HALBA/Lebanon: While Lebanon was holding its last official census in 1932, Marwan Warideh’s grandfather, a native of the Wadi Khaled region located on Lebanon’s northern outskirts, went to his local mukhtar’s office in order to apply for identification.
When he arrived, however, he was told the census worker was taking a break. Unable to register himself or his family, all of them were left without any type of formal identification, effectively stateless, for the next 60 years.
At the time, Warideh said, it wasn’t such a big deal. These days, however, it is.
In Lebanon, stateless people tend to have a bleak future. They are deprived of a number of rights, such as receiving National Social Security Fund payouts when they get ill, and their chances of having a proper career are slim.
To address this issue, World Vision – an international Christian charity that concentrates on children’s rights –and Alice Keyrouz Sleiman, head of a committee formed to address the situation of Lebanese unregistered children are spearheading an initiative to change the law so that kids can more easily get an ID, and therefore their rights. The project comes in the wake of a study World Vision put together called “Lebanese Without Identification” released in September 2013.
The initiative hopes to assist cases like those found in Wadi Khaled, where there are between 2,000 and 2,500 Lebanese who have not been able to apply for an ID because their fathers didn’t have one.
Article 12 in the personal status law says a child is entitled to take on the Lebanese nationality if his/her father is from Lebanon. Despite this, unofficial data given to The Daily Star by World Vision estimates that over 100,000 Lebanese are unregistered, a number set to increase as stateless children grow up and have kids of their own.
Warideh is now a school teacher at the Makassed school in Wadi Khaled. He received his identification in 1994 thanks to decree 5247 passed on June 20, 1994. He was 27 at the time.
“After they finish school what do they [stateless kids] do?” asked Warideh. “Nothing, because they can’t do anything with their degree. They say, ‘Why would I want to get an education if no one will hire me in the future’?”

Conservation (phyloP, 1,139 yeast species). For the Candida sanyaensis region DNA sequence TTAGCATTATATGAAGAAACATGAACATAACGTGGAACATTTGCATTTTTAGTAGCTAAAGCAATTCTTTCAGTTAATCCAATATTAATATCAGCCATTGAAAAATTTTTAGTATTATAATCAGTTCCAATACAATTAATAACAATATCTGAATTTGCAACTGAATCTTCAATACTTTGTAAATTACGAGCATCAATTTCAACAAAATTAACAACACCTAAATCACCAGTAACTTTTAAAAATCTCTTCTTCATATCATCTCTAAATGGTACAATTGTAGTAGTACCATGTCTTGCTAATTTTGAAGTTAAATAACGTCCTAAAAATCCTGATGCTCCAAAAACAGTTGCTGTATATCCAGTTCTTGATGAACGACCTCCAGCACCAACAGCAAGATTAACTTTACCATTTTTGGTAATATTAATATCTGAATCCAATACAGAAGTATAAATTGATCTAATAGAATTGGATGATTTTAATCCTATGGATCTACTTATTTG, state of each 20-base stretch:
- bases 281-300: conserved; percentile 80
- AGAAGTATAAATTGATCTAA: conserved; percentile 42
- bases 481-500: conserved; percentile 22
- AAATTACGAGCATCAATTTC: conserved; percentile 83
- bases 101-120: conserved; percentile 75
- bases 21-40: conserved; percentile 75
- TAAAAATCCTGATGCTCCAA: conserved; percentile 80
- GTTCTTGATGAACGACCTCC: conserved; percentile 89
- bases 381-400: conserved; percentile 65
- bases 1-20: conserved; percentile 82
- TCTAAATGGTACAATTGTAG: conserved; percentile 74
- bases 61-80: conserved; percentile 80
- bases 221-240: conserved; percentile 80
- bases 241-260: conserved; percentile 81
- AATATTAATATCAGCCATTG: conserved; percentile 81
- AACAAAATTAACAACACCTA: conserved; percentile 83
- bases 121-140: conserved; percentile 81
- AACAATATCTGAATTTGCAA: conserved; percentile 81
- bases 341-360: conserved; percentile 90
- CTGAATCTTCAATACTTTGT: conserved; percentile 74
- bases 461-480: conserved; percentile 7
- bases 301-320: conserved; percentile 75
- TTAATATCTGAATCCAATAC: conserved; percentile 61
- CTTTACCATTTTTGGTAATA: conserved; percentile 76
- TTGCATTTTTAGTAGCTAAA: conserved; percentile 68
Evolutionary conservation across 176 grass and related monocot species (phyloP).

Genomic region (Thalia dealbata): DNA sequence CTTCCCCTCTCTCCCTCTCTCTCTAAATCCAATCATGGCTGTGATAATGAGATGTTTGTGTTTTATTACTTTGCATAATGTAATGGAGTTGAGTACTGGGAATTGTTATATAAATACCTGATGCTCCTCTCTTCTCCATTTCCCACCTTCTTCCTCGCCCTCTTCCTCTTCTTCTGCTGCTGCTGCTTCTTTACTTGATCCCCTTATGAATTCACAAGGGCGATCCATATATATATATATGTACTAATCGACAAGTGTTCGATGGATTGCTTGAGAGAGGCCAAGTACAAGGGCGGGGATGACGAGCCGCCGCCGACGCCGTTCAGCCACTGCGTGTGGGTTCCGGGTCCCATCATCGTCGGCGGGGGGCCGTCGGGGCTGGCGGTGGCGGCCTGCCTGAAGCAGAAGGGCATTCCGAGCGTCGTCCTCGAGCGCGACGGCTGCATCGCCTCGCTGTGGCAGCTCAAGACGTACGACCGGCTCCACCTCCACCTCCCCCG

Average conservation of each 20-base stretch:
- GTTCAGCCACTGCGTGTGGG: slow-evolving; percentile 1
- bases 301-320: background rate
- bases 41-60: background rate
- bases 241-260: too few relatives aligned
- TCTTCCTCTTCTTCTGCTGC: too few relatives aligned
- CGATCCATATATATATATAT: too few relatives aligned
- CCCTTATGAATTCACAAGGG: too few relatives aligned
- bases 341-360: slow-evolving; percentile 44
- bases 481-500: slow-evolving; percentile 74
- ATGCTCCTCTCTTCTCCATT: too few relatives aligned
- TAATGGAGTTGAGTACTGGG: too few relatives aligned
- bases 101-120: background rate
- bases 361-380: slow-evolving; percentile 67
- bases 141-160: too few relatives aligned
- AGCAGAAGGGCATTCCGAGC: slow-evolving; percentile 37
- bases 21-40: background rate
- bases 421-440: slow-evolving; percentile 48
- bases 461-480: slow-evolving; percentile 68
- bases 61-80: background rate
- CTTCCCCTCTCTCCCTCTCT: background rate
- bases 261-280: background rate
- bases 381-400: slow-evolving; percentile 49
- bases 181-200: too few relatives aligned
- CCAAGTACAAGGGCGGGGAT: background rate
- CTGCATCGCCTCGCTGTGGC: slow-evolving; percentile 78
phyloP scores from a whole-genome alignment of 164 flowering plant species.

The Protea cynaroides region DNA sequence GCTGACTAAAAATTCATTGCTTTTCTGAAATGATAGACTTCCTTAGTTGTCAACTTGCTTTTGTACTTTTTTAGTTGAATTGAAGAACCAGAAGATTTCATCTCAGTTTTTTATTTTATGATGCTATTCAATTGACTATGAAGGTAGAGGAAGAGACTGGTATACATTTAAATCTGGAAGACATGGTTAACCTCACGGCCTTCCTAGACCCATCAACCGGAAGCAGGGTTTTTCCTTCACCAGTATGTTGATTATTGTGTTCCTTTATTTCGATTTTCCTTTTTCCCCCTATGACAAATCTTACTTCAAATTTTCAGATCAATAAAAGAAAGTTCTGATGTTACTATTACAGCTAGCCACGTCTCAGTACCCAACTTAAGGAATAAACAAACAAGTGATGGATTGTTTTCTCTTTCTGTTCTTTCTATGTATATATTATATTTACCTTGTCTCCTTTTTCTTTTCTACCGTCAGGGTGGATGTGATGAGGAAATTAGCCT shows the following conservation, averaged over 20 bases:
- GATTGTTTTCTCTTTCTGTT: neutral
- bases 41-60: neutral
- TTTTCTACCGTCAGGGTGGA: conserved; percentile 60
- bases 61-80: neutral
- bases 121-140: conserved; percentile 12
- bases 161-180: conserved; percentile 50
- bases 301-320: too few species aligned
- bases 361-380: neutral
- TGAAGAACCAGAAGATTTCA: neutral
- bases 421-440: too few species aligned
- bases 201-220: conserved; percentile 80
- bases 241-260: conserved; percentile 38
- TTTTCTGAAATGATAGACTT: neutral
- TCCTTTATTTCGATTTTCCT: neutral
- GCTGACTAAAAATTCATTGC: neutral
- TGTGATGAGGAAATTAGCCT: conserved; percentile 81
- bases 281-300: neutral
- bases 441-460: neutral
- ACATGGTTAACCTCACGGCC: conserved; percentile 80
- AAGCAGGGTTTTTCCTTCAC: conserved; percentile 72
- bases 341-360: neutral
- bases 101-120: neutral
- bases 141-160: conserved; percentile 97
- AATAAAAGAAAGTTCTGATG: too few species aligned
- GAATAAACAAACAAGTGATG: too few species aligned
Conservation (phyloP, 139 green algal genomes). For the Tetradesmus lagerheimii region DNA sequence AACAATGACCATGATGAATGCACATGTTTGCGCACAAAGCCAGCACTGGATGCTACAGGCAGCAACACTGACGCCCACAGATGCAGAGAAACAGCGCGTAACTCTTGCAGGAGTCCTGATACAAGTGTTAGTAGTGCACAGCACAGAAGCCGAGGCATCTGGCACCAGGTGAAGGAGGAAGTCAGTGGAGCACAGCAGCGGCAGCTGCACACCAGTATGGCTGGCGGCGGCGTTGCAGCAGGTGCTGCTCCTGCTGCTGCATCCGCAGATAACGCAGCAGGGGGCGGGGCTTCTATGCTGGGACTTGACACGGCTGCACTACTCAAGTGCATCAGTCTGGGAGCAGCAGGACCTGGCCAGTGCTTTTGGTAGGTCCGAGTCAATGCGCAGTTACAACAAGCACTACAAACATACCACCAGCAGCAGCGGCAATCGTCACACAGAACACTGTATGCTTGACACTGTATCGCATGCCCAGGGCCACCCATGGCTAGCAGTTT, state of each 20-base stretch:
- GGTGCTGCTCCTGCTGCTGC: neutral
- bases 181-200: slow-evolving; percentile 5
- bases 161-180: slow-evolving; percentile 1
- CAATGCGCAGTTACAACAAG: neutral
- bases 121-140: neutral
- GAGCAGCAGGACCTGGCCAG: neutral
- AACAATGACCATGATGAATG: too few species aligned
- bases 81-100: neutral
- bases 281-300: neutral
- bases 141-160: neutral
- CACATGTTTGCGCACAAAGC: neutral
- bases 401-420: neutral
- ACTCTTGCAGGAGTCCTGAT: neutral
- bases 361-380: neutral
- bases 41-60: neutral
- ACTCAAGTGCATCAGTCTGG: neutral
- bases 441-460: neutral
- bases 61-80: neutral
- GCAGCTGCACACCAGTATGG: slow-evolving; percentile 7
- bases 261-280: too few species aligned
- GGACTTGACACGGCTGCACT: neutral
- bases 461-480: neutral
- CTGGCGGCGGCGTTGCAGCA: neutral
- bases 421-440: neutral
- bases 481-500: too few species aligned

“We have a big problem with these kids ... Wherever they go in life they hit a dead-end.”
The story of Warideh’s family is one of many that have resulted in Lebanese children growing up without any form of identification. Other families were never registered due to a myriad of possibilities including the misplacement of files or illiterate mukhtars who weren’t able to properly register paperwork.
While stateless Lebanese can be found all over the country, the highest numbers are suspected to be found in the villages and towns that straddle the Syrian border, like Wadi Khaled in Akkar.
Stateless Lebanese usually fall into one of two categories.
The first category is made up of those like Warideh, whose fathers or grandfathers were never registered under Lebanon’s first, and last, census of 1932 when the country was still under French mandate.
The second category is comprised of children who were not registered within a year of being born, often due to disagreements between parents. Since Lebanese mothers cannot legally pass on their nationality to their children, the child must be registered by their father. If the father chooses not to do so, the child becomes stateless.
If a child is not registered by the age of 1, a lawsuit should be filed at Lebanon’s civil courts, but often isn’t.
“Many families cannot afford the lawyer fees and do not know how to go about the [legal] process,” said Sanaa Maalouf, advocacy and policy officer at World Vision.
“The solution of the situation of existing unregistered families starts with the Lebanese government acknowledging their existence and their right of the nationality,” said Maalouf, adding that a new census was also necessary to “identify the real scale of the problem.”
As part of the initiative, World Vision has put together an awareness-raising and instructive guide to the registration process and a television spot to be played on local channels that highlights the struggle of these children.
“Some kids are 16 or 17 and might want to get married in a couple of years and have a few kids, so in a few years the number might reach 5,000,” Warideh warned. “These kids are going to get older and get married and then their kids are going to be without identification so the issue is just continuing to grow.”